Blind bags are those teeny tiny toys, usually hidden inside a foil bag or some other container. Buying a blind bag toy is the ultimate surprise—the buyer never knows which character is inside.
There are many types of blind bag toys from different toy companies. Each set can have hundreds of toys to collect. The sets include highly sought after, rare, ultra rare, and limited edition toys. Each year can produce a new season of toys to add to the set. The collectibility is never ending.
The Blind Bag Bug
The "blind bag bug" is when the child is so in love with teeny tiny collectible toys in foil packets that they incessantly beg their parents to drive them to the store and buy more. They talk about these toys, and maybe even cards, non-stop. They are so obsessed they may even have you driving to the store for them and picking up a few extra packets to either surprise them or use to bribe them for good behavior.
In the long run, there are so many blind bag brands to choose from they are not very costly to buy once, but they are definitely inexpensive toys in the long run.
Here's what can be done to keep everyone sane if the kids are obsessed with blind bag toys and cards.
- Devise a storage plan. Find something to store the toys in. It could be a shoebox, zippered bag, tackle box, arts and crafts kit, display case, or a binder with trading card pages. Get something to protect this investment. Kids are careless, siblings get jealous, and these small toys are easily misplaced.
- Consider buying pre-owned toys. Save money by purchasing hardly-used, out-of-the-packaging, collectible toys from on-line resellers like Ebay and Amazon. If there is a specific character your child wants, there is a chance you might be able to shop there and buy it outright. Will it cost more than getting lucky finding one at the store? Definitely. But it could save money in the long run if the kids are obsessed over one specific item. That is, unless it's the one-of-a-kind Gemma Stone Shopkin that was sold to benefit a charity for $21,500!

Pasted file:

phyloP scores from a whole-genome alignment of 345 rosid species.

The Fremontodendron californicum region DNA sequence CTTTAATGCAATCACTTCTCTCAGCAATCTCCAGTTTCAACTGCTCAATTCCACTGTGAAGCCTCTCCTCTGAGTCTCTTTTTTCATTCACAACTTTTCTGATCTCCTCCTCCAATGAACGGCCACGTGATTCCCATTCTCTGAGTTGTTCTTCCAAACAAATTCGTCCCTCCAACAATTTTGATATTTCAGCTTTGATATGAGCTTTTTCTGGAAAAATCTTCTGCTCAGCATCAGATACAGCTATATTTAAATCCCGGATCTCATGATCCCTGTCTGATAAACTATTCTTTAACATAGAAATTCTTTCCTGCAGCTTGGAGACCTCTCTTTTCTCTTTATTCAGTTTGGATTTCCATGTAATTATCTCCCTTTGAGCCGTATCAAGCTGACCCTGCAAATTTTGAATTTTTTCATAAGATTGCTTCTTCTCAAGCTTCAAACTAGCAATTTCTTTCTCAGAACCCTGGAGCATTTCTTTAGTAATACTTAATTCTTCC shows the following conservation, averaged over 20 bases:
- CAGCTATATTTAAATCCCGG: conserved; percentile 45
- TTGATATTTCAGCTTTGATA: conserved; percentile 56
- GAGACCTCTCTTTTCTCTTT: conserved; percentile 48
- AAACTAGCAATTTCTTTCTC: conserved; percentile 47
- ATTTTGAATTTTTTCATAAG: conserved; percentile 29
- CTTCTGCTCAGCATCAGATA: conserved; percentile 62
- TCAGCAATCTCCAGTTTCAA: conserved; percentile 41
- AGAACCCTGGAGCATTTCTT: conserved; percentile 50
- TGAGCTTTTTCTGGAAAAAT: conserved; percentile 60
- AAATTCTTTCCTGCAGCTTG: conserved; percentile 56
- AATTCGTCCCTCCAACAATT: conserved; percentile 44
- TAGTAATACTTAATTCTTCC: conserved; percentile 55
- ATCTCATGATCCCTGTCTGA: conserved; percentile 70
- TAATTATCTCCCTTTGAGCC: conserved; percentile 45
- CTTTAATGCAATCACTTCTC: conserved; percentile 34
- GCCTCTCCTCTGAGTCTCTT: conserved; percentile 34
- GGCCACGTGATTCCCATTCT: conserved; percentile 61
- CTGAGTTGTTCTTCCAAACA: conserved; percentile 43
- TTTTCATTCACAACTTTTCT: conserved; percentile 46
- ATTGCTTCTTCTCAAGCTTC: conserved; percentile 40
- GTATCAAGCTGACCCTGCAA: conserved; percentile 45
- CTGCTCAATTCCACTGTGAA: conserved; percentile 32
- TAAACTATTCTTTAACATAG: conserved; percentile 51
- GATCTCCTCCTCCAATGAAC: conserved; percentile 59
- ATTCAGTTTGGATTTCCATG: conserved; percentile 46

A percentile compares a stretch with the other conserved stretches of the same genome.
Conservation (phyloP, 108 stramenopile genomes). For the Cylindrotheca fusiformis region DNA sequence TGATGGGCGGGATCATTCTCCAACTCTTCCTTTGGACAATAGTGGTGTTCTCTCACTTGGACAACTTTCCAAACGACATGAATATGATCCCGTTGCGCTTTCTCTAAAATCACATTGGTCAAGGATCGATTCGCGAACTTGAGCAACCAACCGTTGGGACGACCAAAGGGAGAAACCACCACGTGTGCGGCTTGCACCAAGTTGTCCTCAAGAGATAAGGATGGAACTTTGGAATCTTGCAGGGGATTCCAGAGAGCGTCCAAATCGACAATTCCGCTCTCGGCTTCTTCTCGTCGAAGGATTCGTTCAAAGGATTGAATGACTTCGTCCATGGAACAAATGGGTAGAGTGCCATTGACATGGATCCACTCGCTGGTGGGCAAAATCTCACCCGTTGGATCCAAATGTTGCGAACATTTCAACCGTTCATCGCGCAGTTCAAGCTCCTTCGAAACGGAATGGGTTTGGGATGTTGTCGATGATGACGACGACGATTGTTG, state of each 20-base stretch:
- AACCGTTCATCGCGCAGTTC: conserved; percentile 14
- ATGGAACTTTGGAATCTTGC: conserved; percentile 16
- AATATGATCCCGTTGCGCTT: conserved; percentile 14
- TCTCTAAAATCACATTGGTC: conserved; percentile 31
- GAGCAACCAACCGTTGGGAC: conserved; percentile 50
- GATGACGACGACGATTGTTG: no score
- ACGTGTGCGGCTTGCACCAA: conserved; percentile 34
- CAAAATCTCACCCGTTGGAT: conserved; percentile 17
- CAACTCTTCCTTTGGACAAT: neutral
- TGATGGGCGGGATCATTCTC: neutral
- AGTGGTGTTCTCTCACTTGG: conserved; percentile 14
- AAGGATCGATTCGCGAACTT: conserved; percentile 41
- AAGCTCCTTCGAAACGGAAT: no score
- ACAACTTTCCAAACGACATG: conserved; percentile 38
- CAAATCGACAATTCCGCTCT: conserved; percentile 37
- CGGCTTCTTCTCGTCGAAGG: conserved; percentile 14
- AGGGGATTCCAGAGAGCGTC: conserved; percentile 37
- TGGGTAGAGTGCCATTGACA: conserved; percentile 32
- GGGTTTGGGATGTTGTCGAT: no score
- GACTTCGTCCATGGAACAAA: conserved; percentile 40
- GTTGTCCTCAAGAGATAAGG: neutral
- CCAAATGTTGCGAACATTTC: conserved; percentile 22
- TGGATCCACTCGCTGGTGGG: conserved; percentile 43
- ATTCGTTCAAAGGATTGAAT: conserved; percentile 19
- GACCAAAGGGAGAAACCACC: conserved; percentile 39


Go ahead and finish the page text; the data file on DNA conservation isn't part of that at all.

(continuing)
- Buy 'lots' instead of individual toys. Ebay could be an affordable way to score a blind bag lot, offering a little more value for the money spent for those who have the time and energy to bid through an online auction.
- Shop online. Eliminate driving to the store and consider shopping online with an online toy retailer. It could save time by avoiding the drive to a store and having to deal with any drama and indecision in the aisles.
- Modify your own behavior. Realize the impact that your behavior has on their obsession. If you always bring them back a toy from Target during your trip, they will expect it. Set up rules and boundaries over how many trips you will make to the store per month, how much money you are willing to dedicate to their collection, or how they will earn the money to buy their toys.
- Set a budget or an expectation. At $3 a bag for 1 or 2 miniature toys, the funds will disappear quickly. Consider an incentive system: reward kids for completing homework ahead of schedule, doing chores, or for good behavior. Saving yourself from 10 household chores and only spending $5-$10 is much cheaper than hiring a house cleaning service!
- Set a time limit. At the store set up a timeframe, and get the timer ready. Kids can, and will be, indecisive. They will stand in the aisle, surveying all of the options, crinkling and massaging each and every bag trying to guess if their favorite is hidden inside. Their indecisiveness is maddening. Set the expectations and give a realistic time limit.
- Be prepared for tears. There are duplicates. The odds are not in anyone's favor to find that rare or ultra rare toy. The store shelves could be empty. While there is some excitement for the thrill of the win, there will also be tears of disappointment.
- Create a back-up plan for duplicates. Aside from patience, there are some great alternatives. Will they give them to a younger sibling or consider a trade off with a friend?